Thursday, April 3, 2008

Virginia is for Lovers (and Road Rage)

So I just returned from an extended trip to the DC area to spend time with family, exploit the grandparents for their babysitting, and help my niece find a first communion dress. Who would have thought the last would prove the most fruitful?

My beautiful niece could wear a paper bag and leg warmers and still look like she was plucked out of a Chasing Fireflies* catalog. Long blond hair, clear blue eyes, and the sun-funniest disposition meant finding a dress that looked nice would never be a problem. So, we all headed to Tyson's Corner (think King of Prussia and the Westchester for my Penn and NY friends) in search of a gown that would do her justice.

Of course, it took not time finding something, and the only trouble I confronted was (1) my credit card's willingness to keep jumping out of my wallet and (2) the fact that the my invigorated appetite was subjected to the wonders of the food court. Congratulating myself for a successful trip to a major shopping center (and by success I mean no one screamed, broke anything, assaulted another unsuspected shopper, caused us to be chased down by mall security, or went to the bathroom anywhere beyond the designated areas), I headed to the parking lot for a short trip back to my mom's and napdom.

But the fun had just started.

As I made my way through the garage of high priced cards, I had to make an awkward turn to get into the only exit lane available to me. For that reason, my bumper was turned at a slight angle, just barely sticking out into the opposing lane. As I waited for cars to pass to make my turn out of the garage, I caught sight of a quick moving, white Mercedes as it peeled into the garage, ignoring its own stop sign.

Out of nowhere my children and I jump out of her seats as the Mercedes blasts its horn at what could only be our car. My expression must have revealed my perturbed confusion as I turned to see what the problem was.

That is when I saw her middle finger. That's right...this 85 pound, perfectly coiffed shrew was not only giving me the middle finger (something I only realized after I had readjusted my sight from the glare of her diamonds--- and who wears diamonds on their middle finger?---exactly), but my children were also taking in the nonverbal expression since the horn had also alerted them to her fury.

In that one second, as I digested the event, I actually considered what could be so horrible in this wealthy woman's life that she is able to generate enough rage to react in such a classless way over something so minute. I mean, if I cut someone off, I'll acknowledge it...even wave in apology. If I go out of turn at a 4 way stop, I'll pull back to correct my mistake. But this? Is she kidding? Really? The finger?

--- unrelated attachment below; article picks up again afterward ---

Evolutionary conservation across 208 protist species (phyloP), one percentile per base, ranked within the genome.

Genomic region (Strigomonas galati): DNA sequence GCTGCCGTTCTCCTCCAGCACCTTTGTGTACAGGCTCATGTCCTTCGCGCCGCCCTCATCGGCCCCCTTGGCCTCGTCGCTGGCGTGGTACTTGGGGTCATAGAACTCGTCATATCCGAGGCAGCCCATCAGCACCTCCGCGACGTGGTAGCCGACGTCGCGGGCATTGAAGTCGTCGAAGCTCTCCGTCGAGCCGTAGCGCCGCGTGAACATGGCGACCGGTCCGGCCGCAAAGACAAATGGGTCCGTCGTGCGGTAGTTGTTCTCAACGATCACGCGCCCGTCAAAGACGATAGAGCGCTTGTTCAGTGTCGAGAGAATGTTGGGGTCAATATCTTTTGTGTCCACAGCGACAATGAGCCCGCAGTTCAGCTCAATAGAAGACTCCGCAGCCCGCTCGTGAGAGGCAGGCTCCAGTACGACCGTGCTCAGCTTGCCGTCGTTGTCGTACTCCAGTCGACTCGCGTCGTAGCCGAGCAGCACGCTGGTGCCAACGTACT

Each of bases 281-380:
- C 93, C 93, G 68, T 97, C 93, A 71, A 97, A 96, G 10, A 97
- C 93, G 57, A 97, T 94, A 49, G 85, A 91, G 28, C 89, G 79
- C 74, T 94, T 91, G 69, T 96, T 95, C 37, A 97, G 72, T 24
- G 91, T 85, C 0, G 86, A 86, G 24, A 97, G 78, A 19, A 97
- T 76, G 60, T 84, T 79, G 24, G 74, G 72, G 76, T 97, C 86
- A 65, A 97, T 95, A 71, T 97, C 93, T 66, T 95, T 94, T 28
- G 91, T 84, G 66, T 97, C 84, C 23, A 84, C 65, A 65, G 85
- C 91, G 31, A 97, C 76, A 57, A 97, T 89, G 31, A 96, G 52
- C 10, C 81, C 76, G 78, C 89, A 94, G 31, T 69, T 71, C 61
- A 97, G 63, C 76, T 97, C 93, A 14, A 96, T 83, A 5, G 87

The second half of the second filled my mind with natural brainstorms of retaliation (and I am really pretty creative/ conniving when I put my mind to it). Not a big fan of my own middle finger (my cuticles are in need of some attention), I considered shouting some of my favorite expletives, taking advantage of one of son's diapers that was quickly making itself apparent from the back seat, or even engineering something with the remaining ketchup packets from 5 Guys. Now the first would just be bad parenting, and though the last two would work wonders on a shiny white Mercedes, my final decision was probably the most effective.

I laughed.

Hysterically laughing, right in her face. My mouth was open, hands were clapping, and I really just let myself enjoy the absurdity of it all.

Well, clearly she was not a woman who enjoyed being mocked as her face shook with wrath and she went on to hurl a laundry list of her own favorites. But I just kept laughing and so she sped away in a rage. The parking attendant, who watched the whole thing go down, joined me in the laughter because he (1) realized she was wacky and (2) probably sees these instances a thousand times a day.

So there you have it. When confronted with road rage (and a trip on the Beltway will certainly provide ample opportunities), just laugh. You won't lower yourself, you won't set a bad example for your kids, and you won't fall victim to anger.

And for me, a small victory for someone who rarely acts appropriately.

Beep. Beep.
*If you too would like to spend too much money on adorably impractical, compliment inducing clothes, visit

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